I am working on the following problem:

First prove the following proposition: let $\mathscr{C}$ be a set of functions which has the following property: \begin{equation*} \left(\forall f, g \in \mathscr{C}\right)\left(f \subseteq g \vee g \subseteq f\right), \end{equation*} then $\bigcup{\mathscr{C}}$ is a function. Then describe the domain of $\bigcup{\mathscr{C}}$ with respect to functions in $\mathscr{C}$.

I have proved that $\bigcup\mathscr{C}$ is indeed a function. The proof goes as follows.

To prove that $\bigcup{\mathscr{C}}$ is a function, we have to show that for arbitrary $a, b, c $, if $\langle a,b \rangle \in \bigcup{\mathscr{C}}$ and $\langle a,c \rangle \in \bigcup{\mathscr{C}}$, then $b = c$. Assume that $z \in \bigcup{\mathscr{C}}$, then there has to exist a $y \in \mathscr{C}$ such that $z \in y$. As it is known that $\mathscr{C}$ is a set of functions, we can see that $y$ is a function and $z = \langle a,b\rangle \in y$. Next we assume that $\langle a,b \rangle \in \bigcup{\mathscr{C}}$ and $\langle a,c \rangle \in \bigcup{\mathscr{C}}$, and $b \neq c$. As a result, there have to exist two different functions $f,g \in \mathscr{C}$ such that $\langle a,b \rangle \in f$ and $\langle a,c \rangle \in g$ while $\langle a,b \rangle \not\in g$ and $\langle a,c \rangle \not\in f$. On the other hand, we know $f \subseteq g$ or $g \subseteq f$. If $f \subseteq g$, then we require $\langle a,b \rangle \in g$, which leads to contradiction. Similarly, if $g \subseteq f$, then we require $\langle a,c \rangle \in f$, which also leads to a contradiction. As a result, the assumption that $\langle a,b \rangle \in \bigcup{\mathscr{C}}$ and $\langle a,c \rangle \in \bigcup{\mathscr{C}}$, and $b \neq c$ has to be false. We may conclude that $\langle a,b \rangle \in \bigcup{\mathscr{C}}$ and $\langle a,c \rangle \in \bigcup{\mathscr{C}}$ lead to $b = c$, and $\bigcup{\mathscr{C}}$ has to be a function.

However, I am stuck on describing the domain of $\bigcup{\mathscr{C}}$. It seems that the domain of $\bigcup{\mathscr{C}}$ is related to the "largest" element in $\mathscr{C}$ in terms of $\subseteq$. I cannot find a precise description. Could anyone help me verify my proof and try to propose a description?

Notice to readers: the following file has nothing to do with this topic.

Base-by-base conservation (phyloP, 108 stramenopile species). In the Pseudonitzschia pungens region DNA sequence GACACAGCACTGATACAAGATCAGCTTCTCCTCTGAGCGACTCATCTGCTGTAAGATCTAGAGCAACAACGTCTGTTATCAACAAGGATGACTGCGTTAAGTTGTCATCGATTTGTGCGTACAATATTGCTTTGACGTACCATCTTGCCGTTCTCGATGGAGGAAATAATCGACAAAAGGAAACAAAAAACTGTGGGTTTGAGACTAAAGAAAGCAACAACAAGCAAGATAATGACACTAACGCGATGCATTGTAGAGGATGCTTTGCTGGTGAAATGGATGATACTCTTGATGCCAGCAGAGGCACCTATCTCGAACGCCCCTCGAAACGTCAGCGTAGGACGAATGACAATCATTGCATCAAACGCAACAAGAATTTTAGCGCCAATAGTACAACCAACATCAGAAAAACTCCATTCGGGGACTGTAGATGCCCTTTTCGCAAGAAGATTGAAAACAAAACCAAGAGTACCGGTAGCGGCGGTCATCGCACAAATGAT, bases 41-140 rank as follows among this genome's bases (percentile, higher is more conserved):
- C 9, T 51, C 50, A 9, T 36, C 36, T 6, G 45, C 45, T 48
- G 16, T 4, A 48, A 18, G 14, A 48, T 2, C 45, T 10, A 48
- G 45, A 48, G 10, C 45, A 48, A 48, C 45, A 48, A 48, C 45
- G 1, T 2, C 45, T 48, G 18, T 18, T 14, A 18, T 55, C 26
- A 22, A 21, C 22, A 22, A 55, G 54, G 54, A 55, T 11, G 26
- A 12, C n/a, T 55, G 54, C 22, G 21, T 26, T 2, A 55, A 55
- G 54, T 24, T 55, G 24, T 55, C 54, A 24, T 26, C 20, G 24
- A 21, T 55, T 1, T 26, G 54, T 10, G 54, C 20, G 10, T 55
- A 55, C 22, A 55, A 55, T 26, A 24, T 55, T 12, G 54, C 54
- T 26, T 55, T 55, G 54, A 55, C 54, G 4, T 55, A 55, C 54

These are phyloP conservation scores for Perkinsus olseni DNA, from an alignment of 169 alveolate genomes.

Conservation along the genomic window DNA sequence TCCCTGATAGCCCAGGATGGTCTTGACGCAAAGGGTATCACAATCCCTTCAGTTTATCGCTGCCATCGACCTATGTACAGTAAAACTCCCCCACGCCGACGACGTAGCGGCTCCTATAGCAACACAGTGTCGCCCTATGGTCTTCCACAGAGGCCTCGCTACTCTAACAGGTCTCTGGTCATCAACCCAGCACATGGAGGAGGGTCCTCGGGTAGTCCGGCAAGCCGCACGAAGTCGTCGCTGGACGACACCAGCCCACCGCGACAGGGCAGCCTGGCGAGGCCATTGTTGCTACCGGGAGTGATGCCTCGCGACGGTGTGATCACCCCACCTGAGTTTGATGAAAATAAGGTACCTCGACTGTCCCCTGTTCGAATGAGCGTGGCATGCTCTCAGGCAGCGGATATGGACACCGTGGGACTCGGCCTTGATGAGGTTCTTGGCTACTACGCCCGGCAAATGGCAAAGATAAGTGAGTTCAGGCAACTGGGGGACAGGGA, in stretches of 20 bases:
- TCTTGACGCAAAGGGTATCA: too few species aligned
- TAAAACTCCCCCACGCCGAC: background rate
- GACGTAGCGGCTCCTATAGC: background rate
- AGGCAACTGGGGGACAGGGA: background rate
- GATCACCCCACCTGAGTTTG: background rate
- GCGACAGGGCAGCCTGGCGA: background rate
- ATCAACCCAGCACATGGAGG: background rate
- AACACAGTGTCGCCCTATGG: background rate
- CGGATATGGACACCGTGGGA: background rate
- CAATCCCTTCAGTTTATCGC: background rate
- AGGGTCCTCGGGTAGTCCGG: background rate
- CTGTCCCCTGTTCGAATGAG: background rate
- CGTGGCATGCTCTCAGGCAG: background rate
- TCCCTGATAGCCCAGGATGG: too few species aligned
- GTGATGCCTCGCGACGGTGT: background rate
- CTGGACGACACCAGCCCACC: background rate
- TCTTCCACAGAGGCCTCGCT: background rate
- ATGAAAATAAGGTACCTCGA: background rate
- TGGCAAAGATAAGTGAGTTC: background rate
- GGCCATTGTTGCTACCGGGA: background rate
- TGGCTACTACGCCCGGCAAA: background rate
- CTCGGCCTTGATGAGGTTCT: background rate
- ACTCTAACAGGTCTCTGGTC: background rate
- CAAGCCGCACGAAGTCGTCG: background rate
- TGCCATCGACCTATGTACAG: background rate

1 Answer 1


Your proof is correct but more complicated than necessary. Suppose that $\langle a,b\rangle,\langle a,c\rangle\in\bigcup\mathscr{C}$. Then there are $f,g\in\mathscr{C}$ such that $\langle a,b\rangle\in f$ and $\langle a,c\rangle\in g$. Without loss of generality we may assume that $f\subseteq g$, so $\langle a,b\rangle\in g$, and since $g$ is a function, it follows that $b=c$ and hence that $\bigcup\mathscr{C}$ is a function.

The domain of $\bigcup\mathscr{C}$ is just what you’d expect:


(The proof is very straightforward.) If $\mathscr{C}$ has a largest element, $\bigcup\mathscr{C}$ will be equal to that element and will of course have the same domain, but there is no reason to expect that $\mathscr{C}$ will have a largest element. The union, however, is the least upper bound of $\mathscr{C}$, and it does the trick.

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    $\begingroup$ Concise and precise. $\endgroup$
    – Ziqi Fan
    Jan 25, 2021 at 5:18
  • $\begingroup$ I just have one question: how to prove that $\left\{\mathrm{dom} f: f \in \mathscr{C}\right\}$ is a set? $\endgroup$
    – Ziqi Fan
    Jan 25, 2021 at 5:44
  • $\begingroup$ I guess technically we should use $\left\{z \in \mathrm{Dom}\left(\bigcup{\mathscr{C}}\right): \exists f\ f \in \mathscr{C} \wedge z \in \mathrm{Dom}\left(f\right)\right\}$, which is clearly a set according to the rule of separation. $\endgroup$
    – Ziqi Fan
    Jan 25, 2021 at 5:55
  • $\begingroup$ @ZiqiFan: Since $\mathscr{C}$ is a set, and $\operatorname{dom}$ is function-like, you you can get it from Replacement. Alternatively, it’s $$\left\{x\in\bigcup\bigcup\bigcup\mathscr{C}:\exists y\in\bigcup\bigcup\bigcup\mathscr{C}\,(\langle x,y\rangle\in\bigcup\mathscr{C}\right\}\,.$$ $\endgroup$ Jan 25, 2021 at 6:01

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